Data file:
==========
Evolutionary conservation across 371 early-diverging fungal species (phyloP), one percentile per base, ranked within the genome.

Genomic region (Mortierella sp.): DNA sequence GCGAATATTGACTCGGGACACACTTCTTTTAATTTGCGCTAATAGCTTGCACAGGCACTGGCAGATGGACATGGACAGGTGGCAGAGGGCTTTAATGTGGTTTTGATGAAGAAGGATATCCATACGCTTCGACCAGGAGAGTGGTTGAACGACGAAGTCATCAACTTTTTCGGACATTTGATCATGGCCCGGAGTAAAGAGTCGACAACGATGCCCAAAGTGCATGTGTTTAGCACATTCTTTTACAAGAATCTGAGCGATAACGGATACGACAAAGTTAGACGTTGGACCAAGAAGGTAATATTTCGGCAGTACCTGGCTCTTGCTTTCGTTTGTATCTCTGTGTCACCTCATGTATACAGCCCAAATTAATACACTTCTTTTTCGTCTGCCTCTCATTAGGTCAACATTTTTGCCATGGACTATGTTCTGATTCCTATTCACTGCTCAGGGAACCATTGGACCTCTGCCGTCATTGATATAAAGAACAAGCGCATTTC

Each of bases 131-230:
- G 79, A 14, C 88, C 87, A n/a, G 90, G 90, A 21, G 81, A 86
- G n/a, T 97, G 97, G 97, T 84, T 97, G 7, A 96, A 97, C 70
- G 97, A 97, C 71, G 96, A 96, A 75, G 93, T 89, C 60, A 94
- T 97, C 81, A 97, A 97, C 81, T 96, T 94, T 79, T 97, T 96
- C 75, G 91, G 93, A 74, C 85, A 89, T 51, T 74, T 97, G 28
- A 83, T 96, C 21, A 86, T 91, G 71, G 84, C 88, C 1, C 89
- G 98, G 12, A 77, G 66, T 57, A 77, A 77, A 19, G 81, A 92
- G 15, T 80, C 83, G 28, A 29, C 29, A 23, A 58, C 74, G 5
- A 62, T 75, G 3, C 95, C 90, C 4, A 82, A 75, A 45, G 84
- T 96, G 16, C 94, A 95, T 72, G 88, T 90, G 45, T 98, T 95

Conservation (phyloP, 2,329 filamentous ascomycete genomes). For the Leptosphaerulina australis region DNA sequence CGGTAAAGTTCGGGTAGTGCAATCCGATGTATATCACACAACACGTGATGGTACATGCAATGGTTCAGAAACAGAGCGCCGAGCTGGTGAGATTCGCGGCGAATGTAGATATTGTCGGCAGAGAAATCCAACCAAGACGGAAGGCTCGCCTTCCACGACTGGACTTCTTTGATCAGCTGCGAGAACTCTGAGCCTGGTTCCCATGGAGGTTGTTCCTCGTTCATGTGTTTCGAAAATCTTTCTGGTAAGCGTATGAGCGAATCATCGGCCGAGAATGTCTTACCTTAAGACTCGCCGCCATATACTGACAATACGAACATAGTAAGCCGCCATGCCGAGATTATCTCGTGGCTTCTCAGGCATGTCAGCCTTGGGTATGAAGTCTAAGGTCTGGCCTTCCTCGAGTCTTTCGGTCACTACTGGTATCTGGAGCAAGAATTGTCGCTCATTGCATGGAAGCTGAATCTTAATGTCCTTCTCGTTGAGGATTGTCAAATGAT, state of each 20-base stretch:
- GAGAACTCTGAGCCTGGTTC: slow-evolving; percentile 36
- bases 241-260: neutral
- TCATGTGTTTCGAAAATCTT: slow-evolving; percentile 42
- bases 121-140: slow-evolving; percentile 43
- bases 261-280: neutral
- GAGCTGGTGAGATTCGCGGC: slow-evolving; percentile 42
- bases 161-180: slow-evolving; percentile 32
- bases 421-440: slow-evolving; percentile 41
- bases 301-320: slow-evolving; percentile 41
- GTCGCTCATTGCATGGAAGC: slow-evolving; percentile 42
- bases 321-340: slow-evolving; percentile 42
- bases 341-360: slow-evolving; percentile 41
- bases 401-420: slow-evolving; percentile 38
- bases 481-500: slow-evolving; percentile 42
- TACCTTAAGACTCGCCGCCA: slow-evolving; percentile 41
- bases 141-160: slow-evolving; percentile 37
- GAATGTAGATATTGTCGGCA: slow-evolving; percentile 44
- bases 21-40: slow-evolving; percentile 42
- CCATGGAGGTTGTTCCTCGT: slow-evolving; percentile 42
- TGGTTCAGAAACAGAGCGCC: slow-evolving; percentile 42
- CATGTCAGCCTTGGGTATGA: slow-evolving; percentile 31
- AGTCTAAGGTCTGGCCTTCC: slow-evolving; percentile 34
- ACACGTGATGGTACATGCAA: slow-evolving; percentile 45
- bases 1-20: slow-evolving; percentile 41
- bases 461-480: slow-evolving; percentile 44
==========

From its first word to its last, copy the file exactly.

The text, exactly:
Evolutionary conservation across 371 early-diverging fungal species (phyloP), one percentile per base, ranked within the genome.

Genomic region (Mortierella sp.): DNA sequence GCGAATATTGACTCGGGACACACTTCTTTTAATTTGCGCTAATAGCTTGCACAGGCACTGGCAGATGGACATGGACAGGTGGCAGAGGGCTTTAATGTGGTTTTGATGAAGAAGGATATCCATACGCTTCGACCAGGAGAGTGGTTGAACGACGAAGTCATCAACTTTTTCGGACATTTGATCATGGCCCGGAGTAAAGAGTCGACAACGATGCCCAAAGTGCATGTGTTTAGCACATTCTTTTACAAGAATCTGAGCGATAACGGATACGACAAAGTTAGACGTTGGACCAAGAAGGTAATATTTCGGCAGTACCTGGCTCTTGCTTTCGTTTGTATCTCTGTGTCACCTCATGTATACAGCCCAAATTAATACACTTCTTTTTCGTCTGCCTCTCATTAGGTCAACATTTTTGCCATGGACTATGTTCTGATTCCTATTCACTGCTCAGGGAACCATTGGACCTCTGCCGTCATTGATATAAAGAACAAGCGCATTTC

Each of bases 131-230:
- G 79, A 14, C 88, C 87, A n/a, G 90, G 90, A 21, G 81, A 86
- G n/a, T 97, G 97, G 97, T 84, T 97, G 7, A 96, A 97, C 70
- G 97, A 97, C 71, G 96, A 96, A 75, G 93, T 89, C 60, A 94
- T 97, C 81, A 97, A 97, C 81, T 96, T 94, T 79, T 97, T 96
- C 75, G 91, G 93, A 74, C 85, A 89, T 51, T 74, T 97, G 28
- A 83, T 96, C 21, A 86, T 91, G 71, G 84, C 88, C 1, C 89
- G 98, G 12, A 77, G 66, T 57, A 77, A 77, A 19, G 81, A 92
- G 15, T 80, C 83, G 28, A 29, C 29, A 23, A 58, C 74, G 5
- A 62, T 75, G 3, C 95, C 90, C 4, A 82, A 75, A 45, G 84
- T 96, G 16, C 94, A 95, T 72, G 88, T 90, G 45, T 98, T 95

Conservation (phyloP, 2,329 filamentous ascomycete genomes). For the Leptosphaerulina australis region DNA sequence CGGTAAAGTTCGGGTAGTGCAATCCGATGTATATCACACAACACGTGATGGTACATGCAATGGTTCAGAAACAGAGCGCCGAGCTGGTGAGATTCGCGGCGAATGTAGATATTGTCGGCAGAGAAATCCAACCAAGACGGAAGGCTCGCCTTCCACGACTGGACTTCTTTGATCAGCTGCGAGAACTCTGAGCCTGGTTCCCATGGAGGTTGTTCCTCGTTCATGTGTTTCGAAAATCTTTCTGGTAAGCGTATGAGCGAATCATCGGCCGAGAATGTCTTACCTTAAGACTCGCCGCCATATACTGACAATACGAACATAGTAAGCCGCCATGCCGAGATTATCTCGTGGCTTCTCAGGCATGTCAGCCTTGGGTATGAAGTCTAAGGTCTGGCCTTCCTCGAGTCTTTCGGTCACTACTGGTATCTGGAGCAAGAATTGTCGCTCATTGCATGGAAGCTGAATCTTAATGTCCTTCTCGTTGAGGATTGTCAAATGAT, state of each 20-base stretch:
- GAGAACTCTGAGCCTGGTTC: slow-evolving; percentile 36
- bases 241-260: neutral
- TCATGTGTTTCGAAAATCTT: slow-evolving; percentile 42
- bases 121-140: slow-evolving; percentile 43
- bases 261-280: neutral
- GAGCTGGTGAGATTCGCGGC: slow-evolving; percentile 42
- bases 161-180: slow-evolving; percentile 32
- bases 421-440: slow-evolving; percentile 41
- bases 301-320: slow-evolving; percentile 41
- GTCGCTCATTGCATGGAAGC: slow-evolving; percentile 42
- bases 321-340: slow-evolving; percentile 42
- bases 341-360: slow-evolving; percentile 41
- bases 401-420: slow-evolving; percentile 38
- bases 481-500: slow-evolving; percentile 42
- TACCTTAAGACTCGCCGCCA: slow-evolving; percentile 41
- bases 141-160: slow-evolving; percentile 37
- GAATGTAGATATTGTCGGCA: slow-evolving; percentile 44
- bases 21-40: slow-evolving; percentile 42
- CCATGGAGGTTGTTCCTCGT: slow-evolving; percentile 42
- TGGTTCAGAAACAGAGCGCC: slow-evolving; percentile 42
- CATGTCAGCCTTGGGTATGA: slow-evolving; percentile 31
- AGTCTAAGGTCTGGCCTTCC: slow-evolving; percentile 34
- ACACGTGATGGTACATGCAA: slow-evolving; percentile 45
- bases 1-20: slow-evolving; percentile 41
- bases 461-480: slow-evolving; percentile 44